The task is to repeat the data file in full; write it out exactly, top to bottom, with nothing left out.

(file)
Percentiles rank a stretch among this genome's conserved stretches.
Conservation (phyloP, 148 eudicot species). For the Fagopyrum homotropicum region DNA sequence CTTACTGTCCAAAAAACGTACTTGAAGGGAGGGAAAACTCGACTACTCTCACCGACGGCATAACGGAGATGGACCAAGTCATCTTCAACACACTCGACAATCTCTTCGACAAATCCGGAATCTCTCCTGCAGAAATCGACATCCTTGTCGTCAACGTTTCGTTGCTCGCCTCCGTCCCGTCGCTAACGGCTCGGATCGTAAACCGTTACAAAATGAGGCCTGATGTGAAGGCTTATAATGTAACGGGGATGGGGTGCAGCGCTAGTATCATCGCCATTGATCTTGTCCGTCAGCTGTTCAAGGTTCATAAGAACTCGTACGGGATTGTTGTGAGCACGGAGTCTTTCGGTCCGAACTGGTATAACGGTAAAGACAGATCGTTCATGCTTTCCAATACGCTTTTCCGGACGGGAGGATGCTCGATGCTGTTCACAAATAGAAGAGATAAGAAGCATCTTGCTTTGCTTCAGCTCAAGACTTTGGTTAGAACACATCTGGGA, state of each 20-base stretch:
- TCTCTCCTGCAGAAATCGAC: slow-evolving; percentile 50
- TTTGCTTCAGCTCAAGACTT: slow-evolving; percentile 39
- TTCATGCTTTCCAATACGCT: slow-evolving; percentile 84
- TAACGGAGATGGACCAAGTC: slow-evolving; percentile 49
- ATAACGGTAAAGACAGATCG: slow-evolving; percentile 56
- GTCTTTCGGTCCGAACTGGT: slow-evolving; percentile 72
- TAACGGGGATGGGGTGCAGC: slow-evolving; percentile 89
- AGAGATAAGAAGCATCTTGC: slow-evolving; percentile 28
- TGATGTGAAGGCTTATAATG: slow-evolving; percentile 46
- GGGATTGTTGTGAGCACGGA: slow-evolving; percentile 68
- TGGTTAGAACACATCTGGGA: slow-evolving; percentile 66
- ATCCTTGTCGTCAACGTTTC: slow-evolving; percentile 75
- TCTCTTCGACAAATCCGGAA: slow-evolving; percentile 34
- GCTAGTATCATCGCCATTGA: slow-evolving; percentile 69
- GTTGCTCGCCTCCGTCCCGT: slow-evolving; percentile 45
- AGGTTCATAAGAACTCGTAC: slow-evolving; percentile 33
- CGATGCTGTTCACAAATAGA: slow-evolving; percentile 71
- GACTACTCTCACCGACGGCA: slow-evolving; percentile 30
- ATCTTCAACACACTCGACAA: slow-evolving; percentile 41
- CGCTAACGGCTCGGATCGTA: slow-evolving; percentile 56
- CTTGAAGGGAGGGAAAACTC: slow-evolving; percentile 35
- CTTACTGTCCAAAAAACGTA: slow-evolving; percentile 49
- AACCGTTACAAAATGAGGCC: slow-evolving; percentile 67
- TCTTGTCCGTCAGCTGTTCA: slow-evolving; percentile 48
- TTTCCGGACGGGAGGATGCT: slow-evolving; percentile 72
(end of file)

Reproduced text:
Percentiles rank a stretch among this genome's conserved stretches.
Conservation (phyloP, 148 eudicot species). For the Fagopyrum homotropicum region DNA sequence CTTACTGTCCAAAAAACGTACTTGAAGGGAGGGAAAACTCGACTACTCTCACCGACGGCATAACGGAGATGGACCAAGTCATCTTCAACACACTCGACAATCTCTTCGACAAATCCGGAATCTCTCCTGCAGAAATCGACATCCTTGTCGTCAACGTTTCGTTGCTCGCCTCCGTCCCGTCGCTAACGGCTCGGATCGTAAACCGTTACAAAATGAGGCCTGATGTGAAGGCTTATAATGTAACGGGGATGGGGTGCAGCGCTAGTATCATCGCCATTGATCTTGTCCGTCAGCTGTTCAAGGTTCATAAGAACTCGTACGGGATTGTTGTGAGCACGGAGTCTTTCGGTCCGAACTGGTATAACGGTAAAGACAGATCGTTCATGCTTTCCAATACGCTTTTCCGGACGGGAGGATGCTCGATGCTGTTCACAAATAGAAGAGATAAGAAGCATCTTGCTTTGCTTCAGCTCAAGACTTTGGTTAGAACACATCTGGGA, state of each 20-base stretch:
- TCTCTCCTGCAGAAATCGAC: slow-evolving; percentile 50
- TTTGCTTCAGCTCAAGACTT: slow-evolving; percentile 39
- TTCATGCTTTCCAATACGCT: slow-evolving; percentile 84
- TAACGGAGATGGACCAAGTC: slow-evolving; percentile 49
- ATAACGGTAAAGACAGATCG: slow-evolving; percentile 56
- GTCTTTCGGTCCGAACTGGT: slow-evolving; percentile 72
- TAACGGGGATGGGGTGCAGC: slow-evolving; percentile 89
- AGAGATAAGAAGCATCTTGC: slow-evolving; percentile 28
- TGATGTGAAGGCTTATAATG: slow-evolving; percentile 46
- GGGATTGTTGTGAGCACGGA: slow-evolving; percentile 68
- TGGTTAGAACACATCTGGGA: slow-evolving; percentile 66
- ATCCTTGTCGTCAACGTTTC: slow-evolving; percentile 75
- TCTCTTCGACAAATCCGGAA: slow-evolving; percentile 34
- GCTAGTATCATCGCCATTGA: slow-evolving; percentile 69
- GTTGCTCGCCTCCGTCCCGT: slow-evolving; percentile 45
- AGGTTCATAAGAACTCGTAC: slow-evolving; percentile 33
- CGATGCTGTTCACAAATAGA: slow-evolving; percentile 71
- GACTACTCTCACCGACGGCA: slow-evolving; percentile 30
- ATCTTCAACACACTCGACAA: slow-evolving; percentile 41
- CGCTAACGGCTCGGATCGTA: slow-evolving; percentile 56
- CTTGAAGGGAGGGAAAACTC: slow-evolving; percentile 35
- CTTACTGTCCAAAAAACGTA: slow-evolving; percentile 49
- AACCGTTACAAAATGAGGCC: slow-evolving; percentile 67
- TCTTGTCCGTCAGCTGTTCA: slow-evolving; percentile 48
- TTTCCGGACGGGAGGATGCT: slow-evolving; percentile 72